7. That appears to be a "Yikes" (PCI Graphics) motherboard, yes. Which, again, I think is pretty pointless for you to buy unless you want the G4 CPU. If you look at the zoomed-in view of the port area here: in the listing you can see the *one* place where it differs from the motherboard already in your B&W, IE, see those blank solder pads next to the ethernet ports? That's where they omitted the ADB connectors. Also note this motherboard is missing both the modem and firewire module. The modem you probably don't care about but the missing firewire means you'd need to take the module from your B&W if you did a swap. I mean, seriously, I'm not sure why you've latched onto this as a thing you need to look for. It's not going to run any better than your current board. The "Yikes" was literally just a B&W with a G4 upgrade shoved in it which Apple only sold for a few months because they were having problems ramping up production on the AGP model, which is the "Real" Power Mac G4. I guess if you *really* want the G4 ZIF $30 for it isn't terrible, but it's only a 350mhz one; if your B&W happens to be a 400mhz one you'd actually take a little bit of a speed *hit* from swapping it.
  8. Nope. The Firewire module sits on a proprietary connector roughly equivalent to a CompactPCI connector and is just like an add-in card on the PCI bus with no firmware support.
  9. What? That's not how computer busses work.
  10. The "Yikes" was just known as the "Power Macintosh G4 (PCI Graphics)". And, seriously, don't waste your time. Other than lacking ADB ports it is identical to the board you have, it's not going to fix or improve anything about IDE functionality. If you really want a G4 upgrade you can buy the ZIF ala carte and plug it into the board you already have. (But last I looked at what G4 ZIFs were going for on eBay I suspect you'd be better off just getting a whole AGP G4 tower.) Also note that a G4 only really helps for OS X, there is *very* little Classic software that takes advantage of it, and under OS X about all you'll notice is that things like the icon scale and window minimization animations are smoother.
  11. I don't think the "Yikes" motherboard fixes anything about IDE or anything else relative the Rev. 2 B&W board. It omits the ADB ports and is recognized as a different part number but everything else is essentially identical. (The "different part number" is only significant in that Apple released a firmware upgrade for the B&W and Yikes that blocked G4 ZIFs from working in the B&W board; if you want to plug a G4 ZIF into your B&W there's a third-party patch that fixes that, I have a G4 ZIF in my B&W.)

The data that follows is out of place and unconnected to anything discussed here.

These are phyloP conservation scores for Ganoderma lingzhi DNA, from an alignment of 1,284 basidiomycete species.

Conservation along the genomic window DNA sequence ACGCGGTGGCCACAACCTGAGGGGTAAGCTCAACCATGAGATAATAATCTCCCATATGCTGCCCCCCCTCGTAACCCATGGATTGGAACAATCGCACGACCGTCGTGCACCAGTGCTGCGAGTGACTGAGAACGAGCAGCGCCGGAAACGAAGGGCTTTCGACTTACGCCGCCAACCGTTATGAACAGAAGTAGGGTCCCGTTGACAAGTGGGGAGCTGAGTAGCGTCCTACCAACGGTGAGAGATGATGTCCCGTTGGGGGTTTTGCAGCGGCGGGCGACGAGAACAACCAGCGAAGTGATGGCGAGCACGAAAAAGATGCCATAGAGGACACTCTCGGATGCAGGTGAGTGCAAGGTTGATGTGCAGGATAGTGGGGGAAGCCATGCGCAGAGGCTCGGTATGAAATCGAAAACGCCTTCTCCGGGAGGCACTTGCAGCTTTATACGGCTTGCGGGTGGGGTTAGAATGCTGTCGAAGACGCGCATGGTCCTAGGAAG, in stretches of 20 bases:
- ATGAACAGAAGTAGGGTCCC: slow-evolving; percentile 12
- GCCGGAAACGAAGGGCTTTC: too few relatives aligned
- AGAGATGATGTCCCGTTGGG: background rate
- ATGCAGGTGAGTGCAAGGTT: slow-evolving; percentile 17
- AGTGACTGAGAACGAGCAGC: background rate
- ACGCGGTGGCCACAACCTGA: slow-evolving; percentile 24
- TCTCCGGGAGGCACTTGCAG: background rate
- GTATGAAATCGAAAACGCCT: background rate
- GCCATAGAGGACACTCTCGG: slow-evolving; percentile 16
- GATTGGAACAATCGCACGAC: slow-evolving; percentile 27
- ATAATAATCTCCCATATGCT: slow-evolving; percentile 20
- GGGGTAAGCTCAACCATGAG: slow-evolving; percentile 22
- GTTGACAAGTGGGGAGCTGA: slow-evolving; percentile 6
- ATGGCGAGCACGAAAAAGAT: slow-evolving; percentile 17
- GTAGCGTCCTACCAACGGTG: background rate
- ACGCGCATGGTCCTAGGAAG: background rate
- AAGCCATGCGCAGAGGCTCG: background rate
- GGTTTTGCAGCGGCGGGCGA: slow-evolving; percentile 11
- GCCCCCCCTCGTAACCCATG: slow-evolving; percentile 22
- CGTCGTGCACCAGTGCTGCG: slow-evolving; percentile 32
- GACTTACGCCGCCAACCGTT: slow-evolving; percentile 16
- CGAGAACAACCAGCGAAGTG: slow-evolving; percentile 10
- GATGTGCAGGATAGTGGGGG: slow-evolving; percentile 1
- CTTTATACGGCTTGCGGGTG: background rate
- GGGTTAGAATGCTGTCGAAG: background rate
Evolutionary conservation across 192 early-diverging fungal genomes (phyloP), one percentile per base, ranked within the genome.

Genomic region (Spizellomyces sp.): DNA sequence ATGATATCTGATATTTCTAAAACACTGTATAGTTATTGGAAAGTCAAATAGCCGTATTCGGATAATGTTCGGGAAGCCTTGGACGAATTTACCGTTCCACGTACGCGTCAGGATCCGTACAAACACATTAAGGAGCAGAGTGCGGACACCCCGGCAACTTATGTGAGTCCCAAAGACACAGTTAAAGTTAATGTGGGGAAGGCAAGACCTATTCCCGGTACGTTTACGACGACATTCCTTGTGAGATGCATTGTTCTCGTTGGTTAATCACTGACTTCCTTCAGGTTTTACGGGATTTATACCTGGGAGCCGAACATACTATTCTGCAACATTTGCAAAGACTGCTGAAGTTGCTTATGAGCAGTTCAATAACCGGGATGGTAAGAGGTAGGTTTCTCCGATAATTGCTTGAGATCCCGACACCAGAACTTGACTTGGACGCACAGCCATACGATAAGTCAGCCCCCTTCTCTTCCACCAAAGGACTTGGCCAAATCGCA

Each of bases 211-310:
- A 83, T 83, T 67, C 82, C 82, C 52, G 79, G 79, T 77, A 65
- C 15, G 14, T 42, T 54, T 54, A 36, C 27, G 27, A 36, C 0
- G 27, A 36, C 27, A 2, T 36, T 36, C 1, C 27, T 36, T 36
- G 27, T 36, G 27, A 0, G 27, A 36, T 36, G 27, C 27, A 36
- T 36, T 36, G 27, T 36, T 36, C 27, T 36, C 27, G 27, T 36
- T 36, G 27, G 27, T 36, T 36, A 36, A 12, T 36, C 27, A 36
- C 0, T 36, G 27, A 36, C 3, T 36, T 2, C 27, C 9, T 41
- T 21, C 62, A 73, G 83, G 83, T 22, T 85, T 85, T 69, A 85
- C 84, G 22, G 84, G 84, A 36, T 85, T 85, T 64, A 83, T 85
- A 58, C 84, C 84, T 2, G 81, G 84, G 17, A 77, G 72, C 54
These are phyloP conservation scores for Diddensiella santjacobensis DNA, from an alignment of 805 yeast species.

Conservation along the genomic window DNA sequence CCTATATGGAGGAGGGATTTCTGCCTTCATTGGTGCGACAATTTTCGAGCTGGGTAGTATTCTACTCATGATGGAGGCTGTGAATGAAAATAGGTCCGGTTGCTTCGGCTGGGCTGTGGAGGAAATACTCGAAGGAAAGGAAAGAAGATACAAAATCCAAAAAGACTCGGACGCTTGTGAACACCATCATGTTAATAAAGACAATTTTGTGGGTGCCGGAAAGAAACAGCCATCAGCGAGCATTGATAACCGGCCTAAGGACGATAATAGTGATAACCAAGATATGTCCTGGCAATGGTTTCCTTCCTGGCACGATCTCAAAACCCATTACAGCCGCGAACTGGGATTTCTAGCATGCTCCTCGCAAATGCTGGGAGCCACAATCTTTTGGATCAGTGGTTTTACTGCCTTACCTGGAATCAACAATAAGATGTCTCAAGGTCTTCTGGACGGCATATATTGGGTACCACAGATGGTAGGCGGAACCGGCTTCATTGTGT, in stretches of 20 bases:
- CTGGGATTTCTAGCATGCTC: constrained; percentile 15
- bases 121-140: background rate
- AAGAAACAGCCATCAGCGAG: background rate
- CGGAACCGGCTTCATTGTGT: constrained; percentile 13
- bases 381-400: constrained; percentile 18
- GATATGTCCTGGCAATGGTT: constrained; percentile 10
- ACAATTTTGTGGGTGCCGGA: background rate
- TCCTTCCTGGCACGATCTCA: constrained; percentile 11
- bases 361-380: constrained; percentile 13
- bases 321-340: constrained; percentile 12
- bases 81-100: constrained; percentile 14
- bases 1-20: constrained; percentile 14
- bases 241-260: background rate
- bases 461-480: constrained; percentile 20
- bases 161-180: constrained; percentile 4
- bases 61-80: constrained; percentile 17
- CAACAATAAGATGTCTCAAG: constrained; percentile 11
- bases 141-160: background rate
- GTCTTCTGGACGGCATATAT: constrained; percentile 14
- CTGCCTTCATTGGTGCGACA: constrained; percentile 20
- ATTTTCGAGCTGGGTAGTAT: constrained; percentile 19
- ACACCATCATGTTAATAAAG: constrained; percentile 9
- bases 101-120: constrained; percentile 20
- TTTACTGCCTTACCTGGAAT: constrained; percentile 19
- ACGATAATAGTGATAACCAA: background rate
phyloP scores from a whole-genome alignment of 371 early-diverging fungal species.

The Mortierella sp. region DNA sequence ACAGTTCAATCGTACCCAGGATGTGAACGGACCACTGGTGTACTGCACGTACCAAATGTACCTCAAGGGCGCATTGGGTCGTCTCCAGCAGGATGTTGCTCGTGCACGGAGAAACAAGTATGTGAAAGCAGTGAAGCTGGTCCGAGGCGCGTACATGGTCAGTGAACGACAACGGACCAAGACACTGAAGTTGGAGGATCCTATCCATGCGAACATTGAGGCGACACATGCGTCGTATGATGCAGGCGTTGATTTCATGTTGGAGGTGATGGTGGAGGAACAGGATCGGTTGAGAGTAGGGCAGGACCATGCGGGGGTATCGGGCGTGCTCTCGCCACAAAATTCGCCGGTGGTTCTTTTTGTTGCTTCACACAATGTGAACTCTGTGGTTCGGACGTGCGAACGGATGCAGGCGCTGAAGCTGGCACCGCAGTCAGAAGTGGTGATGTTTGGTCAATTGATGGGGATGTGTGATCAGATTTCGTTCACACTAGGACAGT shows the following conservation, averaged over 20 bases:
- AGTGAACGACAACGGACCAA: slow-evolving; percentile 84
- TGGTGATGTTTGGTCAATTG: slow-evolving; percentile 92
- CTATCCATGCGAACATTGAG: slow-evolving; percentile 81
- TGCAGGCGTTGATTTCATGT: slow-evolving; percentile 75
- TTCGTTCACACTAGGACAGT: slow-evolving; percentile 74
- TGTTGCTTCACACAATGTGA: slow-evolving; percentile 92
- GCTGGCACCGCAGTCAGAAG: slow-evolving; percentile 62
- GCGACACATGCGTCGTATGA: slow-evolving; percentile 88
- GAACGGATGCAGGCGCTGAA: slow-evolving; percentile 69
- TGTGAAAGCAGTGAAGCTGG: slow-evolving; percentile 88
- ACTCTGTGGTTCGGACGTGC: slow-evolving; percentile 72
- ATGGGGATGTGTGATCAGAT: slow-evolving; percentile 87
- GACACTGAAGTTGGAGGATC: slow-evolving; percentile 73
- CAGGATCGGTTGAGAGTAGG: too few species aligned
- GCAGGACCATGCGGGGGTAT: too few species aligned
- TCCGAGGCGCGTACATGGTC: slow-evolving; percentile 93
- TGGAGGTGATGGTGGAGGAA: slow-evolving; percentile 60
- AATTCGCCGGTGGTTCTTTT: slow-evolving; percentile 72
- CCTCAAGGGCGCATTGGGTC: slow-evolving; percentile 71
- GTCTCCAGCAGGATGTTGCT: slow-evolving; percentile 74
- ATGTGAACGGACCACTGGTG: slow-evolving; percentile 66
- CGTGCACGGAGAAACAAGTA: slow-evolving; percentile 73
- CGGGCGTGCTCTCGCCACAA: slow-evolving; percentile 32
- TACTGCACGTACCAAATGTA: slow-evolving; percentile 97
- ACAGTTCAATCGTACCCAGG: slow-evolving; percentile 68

12. As long as the B&W's firmware doesn't decide to not play nice with your drive/adapter combination that should do fine. (The "decides not to play nice with it" is probably a significant caveat based on my bad luck with those blue plastic Macs, but perhaps I've just had an unusually unfortunate streak at the dice with them.) Back in the day (2005) there were stability issues with those SATA-IDE bridges but I've not heard much bad about them since.(*) Technically speaking OS X 10.4 (or 9 for that matter, I guess) aren't really optimized for SSDs, being they lack things like TRIM support, but assuming you're not going to be pounding on this 24/7 I don't see it being that much of a problem. EDIT: You know, reading the reviews for that bridge board isn't particularly encouraging. I just picked it for a link as it was close to the top of the list (and cheap), but one of the reviews specifically says they tried this (and several others) and none of them worked in a G4 cube. This Startech: https://www.amazon.com/StarTech-com-Drive-Optical-Adapter-Converter/dp/B00EOJNGC2/ has one review where someone says it works great for G4 macs, five stars, and another that's nowhere near as positive, so... I take it back. Apparently they do still involve rolling the dice.
  13. I have a Rev B. motherboard in my B&W and it's strangely picky about hard disks. It's been too long for me to be particularly specific about which drives it had problems with but it basically boiled down to "some work perfectly, some don't work at all, and some worked *seemingly* okay with OS 9 but wouldn't boot OS X". My vague memory is it hated Deskstars, full stop, had a weird issue with the Western Digital I tried where I could install OS X on it off a CD but when the machine tried to boot off the hard disk I got a big "(/)" NO! symbol on the screen, and Maxtor drives worked perfectly. My Bondi iMac had similar issues, which makes me suspect the problem was somewhere higher up in the firmware tree than the controller driver level. (The Bondi used the built-in 16.7Mb/s IDE controller on the Paddington I/O chip while the B&W uses an accessory UDMA/33 chip, so I'd presume there are different low-level drivers in play.) So unless you tried the same hard disks with the Rev. B board that failed on the Rev. A and had them work there's a possibility it wasn't the controller at fault for *that*.